I had heard a lot about Vang Vieng before I visited. Infamous for being tourism-oriented, and almost always synonymous with tubing, I wondered whether or not I would enjoy this South East Asian traveller’s rite of passage, or if the saturation of tourists might be a little much for me. Vang Vieng was both everything I had hoped it would be and everything I hoped it wouldn’t. I found it to be a town that is a complete paradox. Relaxed but crowded, cultural but tourist-ridden, rural but in some ways verging on urban.
It was in Vang Vieng, surrounded by westerners, that I somehow managed to find myself completely integrated in Laos culture for the first time in my trip. I worked a couple of shifts in a bar in exchange for food whilst I was there and made great friends with the owners, who took me for a family meal of some of the best food I ate during my entire stay in Laos. We ate sticky rice with our hands, accompanied by tangy fish soup, spicy bamboo shoots and sweet rice. The whole experience was amazing, and gave me a taste (literally) of Laos culture that I was not expecting to find in Vang Vieng. It just goes to show how unpredictable travelling can be.
I spent just over a week in Vang Vieng, and if you would like to know more about my thoughts on it, please read my blog post on it here.
From Vang Vieng, I moved further North to Luang Prabang, an exciting and animated city, full of things to do. Monks dressed in vivid hues of orange seemed to continually weave through the city, on foot (usually carrying sun umbrellas), or riding side-saddle on motorbikes. The night market was full of ornate bits and pieces that I instantly fell in love with: silk cushions, lamps made of paper flecked with real flowers, antique opium pipes, and bottles of whiskey containing snakes and scorpions, amongst other things. The Mekong River running through Luang Prabang seemed to flow at a faster rate than its tributaries in which I had swum in Dondet. Everything in Luang Prabang seemed to have life, a tangible pulse, a rhythm.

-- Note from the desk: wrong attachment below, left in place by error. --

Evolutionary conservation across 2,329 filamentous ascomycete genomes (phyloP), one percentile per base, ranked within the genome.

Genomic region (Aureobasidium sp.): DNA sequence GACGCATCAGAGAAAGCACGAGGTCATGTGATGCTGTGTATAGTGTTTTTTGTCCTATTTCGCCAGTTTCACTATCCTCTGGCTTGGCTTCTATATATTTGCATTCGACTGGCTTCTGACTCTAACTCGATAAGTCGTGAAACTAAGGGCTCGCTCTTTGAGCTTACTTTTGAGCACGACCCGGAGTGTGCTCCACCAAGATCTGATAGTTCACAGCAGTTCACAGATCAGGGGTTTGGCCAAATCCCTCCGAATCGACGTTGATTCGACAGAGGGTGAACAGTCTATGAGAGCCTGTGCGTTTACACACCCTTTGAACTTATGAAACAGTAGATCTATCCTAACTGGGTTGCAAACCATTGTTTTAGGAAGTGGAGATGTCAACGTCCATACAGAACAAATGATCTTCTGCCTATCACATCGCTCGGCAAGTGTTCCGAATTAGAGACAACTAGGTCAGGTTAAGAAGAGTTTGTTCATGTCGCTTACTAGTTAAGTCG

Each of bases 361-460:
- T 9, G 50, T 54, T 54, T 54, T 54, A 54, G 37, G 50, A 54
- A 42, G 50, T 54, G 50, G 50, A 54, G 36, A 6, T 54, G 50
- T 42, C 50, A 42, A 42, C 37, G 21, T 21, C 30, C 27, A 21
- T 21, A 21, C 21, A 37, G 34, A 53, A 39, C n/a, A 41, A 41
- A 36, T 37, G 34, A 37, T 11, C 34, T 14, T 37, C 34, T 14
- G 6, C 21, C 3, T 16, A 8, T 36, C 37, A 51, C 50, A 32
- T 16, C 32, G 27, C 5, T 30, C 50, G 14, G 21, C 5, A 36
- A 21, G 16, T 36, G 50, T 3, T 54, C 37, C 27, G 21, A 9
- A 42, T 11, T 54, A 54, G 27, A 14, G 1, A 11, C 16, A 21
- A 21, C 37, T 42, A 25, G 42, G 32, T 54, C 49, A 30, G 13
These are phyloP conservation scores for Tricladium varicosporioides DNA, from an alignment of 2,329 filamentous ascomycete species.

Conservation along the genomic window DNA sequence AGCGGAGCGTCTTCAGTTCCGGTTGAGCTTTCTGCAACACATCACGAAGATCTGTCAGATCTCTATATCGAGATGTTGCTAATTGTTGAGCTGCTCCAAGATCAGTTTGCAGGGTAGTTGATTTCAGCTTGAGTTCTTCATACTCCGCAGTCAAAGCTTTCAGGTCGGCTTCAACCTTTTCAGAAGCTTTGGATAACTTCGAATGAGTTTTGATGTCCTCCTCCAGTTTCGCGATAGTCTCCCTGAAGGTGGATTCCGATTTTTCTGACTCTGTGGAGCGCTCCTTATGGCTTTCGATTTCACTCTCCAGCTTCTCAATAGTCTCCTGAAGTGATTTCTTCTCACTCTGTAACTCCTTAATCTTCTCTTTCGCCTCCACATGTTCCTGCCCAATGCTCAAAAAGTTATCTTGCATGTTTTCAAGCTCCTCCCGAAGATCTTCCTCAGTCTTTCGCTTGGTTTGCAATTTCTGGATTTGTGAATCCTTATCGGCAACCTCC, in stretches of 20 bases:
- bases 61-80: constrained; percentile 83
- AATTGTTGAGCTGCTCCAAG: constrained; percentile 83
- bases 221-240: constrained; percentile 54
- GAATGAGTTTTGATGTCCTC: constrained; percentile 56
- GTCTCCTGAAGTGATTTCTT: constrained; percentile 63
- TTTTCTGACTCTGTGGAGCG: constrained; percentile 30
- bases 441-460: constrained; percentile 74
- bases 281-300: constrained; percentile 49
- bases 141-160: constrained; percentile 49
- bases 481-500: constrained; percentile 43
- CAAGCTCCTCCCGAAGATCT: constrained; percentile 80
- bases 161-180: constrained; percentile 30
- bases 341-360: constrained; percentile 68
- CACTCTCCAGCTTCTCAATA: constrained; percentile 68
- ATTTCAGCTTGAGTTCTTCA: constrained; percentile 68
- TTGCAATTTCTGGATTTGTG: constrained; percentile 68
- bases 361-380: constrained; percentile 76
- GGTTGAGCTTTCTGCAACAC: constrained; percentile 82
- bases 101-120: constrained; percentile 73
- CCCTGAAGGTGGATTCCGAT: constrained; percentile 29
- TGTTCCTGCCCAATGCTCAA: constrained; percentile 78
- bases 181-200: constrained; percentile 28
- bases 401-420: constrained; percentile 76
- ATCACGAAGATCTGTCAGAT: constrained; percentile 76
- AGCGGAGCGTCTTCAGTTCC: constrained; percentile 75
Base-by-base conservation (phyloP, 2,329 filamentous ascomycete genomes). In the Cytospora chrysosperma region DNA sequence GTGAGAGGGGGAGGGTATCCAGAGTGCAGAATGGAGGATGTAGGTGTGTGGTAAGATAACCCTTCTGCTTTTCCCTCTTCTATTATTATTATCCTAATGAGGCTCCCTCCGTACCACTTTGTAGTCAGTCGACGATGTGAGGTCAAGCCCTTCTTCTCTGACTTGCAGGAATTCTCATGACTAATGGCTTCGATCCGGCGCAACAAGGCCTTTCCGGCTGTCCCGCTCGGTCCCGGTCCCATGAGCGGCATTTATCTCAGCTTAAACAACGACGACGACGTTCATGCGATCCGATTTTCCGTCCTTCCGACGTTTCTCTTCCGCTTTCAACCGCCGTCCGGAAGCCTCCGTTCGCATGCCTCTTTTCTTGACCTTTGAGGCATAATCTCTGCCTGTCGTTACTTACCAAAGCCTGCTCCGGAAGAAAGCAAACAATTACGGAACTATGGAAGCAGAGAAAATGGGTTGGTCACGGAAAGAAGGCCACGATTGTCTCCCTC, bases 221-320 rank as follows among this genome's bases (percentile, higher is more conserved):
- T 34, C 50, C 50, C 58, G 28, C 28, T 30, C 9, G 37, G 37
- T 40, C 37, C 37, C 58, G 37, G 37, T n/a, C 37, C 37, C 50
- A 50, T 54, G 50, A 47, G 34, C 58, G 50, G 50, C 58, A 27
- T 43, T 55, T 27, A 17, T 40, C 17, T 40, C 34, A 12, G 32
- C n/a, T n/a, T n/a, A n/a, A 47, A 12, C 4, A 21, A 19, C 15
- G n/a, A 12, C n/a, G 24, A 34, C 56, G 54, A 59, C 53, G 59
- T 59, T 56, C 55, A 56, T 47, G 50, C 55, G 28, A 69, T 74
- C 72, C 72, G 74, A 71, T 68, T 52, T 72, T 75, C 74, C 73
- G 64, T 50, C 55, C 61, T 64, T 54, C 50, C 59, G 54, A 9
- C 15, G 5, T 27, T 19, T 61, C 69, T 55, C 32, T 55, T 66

I could talk for hours about Luang Prabang, so I will try and keep it short and simple and just sum up my two favourite things to do there. The first of these was taking a bicycle and riding it around the town. The town of Luang Prabang isn’t exactly big, and its roads, whilst a little busier than the roads of Vientiane, are still fairly scant of traffic and so I felt completely at ease riding my bicycle around the city, taking in all the interesting sights, and stopping to eat at a nice café by the water’s edge. My second favourite thing in Luang Prabang was the waterfalls. Technically the waterfalls of Luang Prabang are not actually in Luang Prabang itself, but Luang Prabang province, and they actually take an hour to get to from the city. There are many ways to get there, but somehow I found myself kayaking there, urged along by an American duo I had met the night before. The hour-long kayak down the river in the boiling heat had me sweating like crazy. I had also forgotten to wear suntan lotion, so by the time I arrived at the waterfalls I was like some swollen lobster. I could not have been met by a more amazing sight. The waterfalls fell onto bright blue pools of deliciously cold water, and the overhanging jungle framed them like a postcard of paradise. We spent almost three hours swimming in the pools, and every moment of it was bliss.
Sadly once I left Luang Prabang I had run out of time to explore any more of Laos, but I plan on going back one day and spending more time there. I left feeling positive, relaxed, and completely refreshed. It had an amazing effect on me and my my newly laid-back attitude towards the rest of my travels. Anyone travelling through Laos on the South East Asian circuit should put aside several weeks to visit. Laos is not the place for rushing things, and it is an amazing country in its own rights, and is somewhere that should be savored.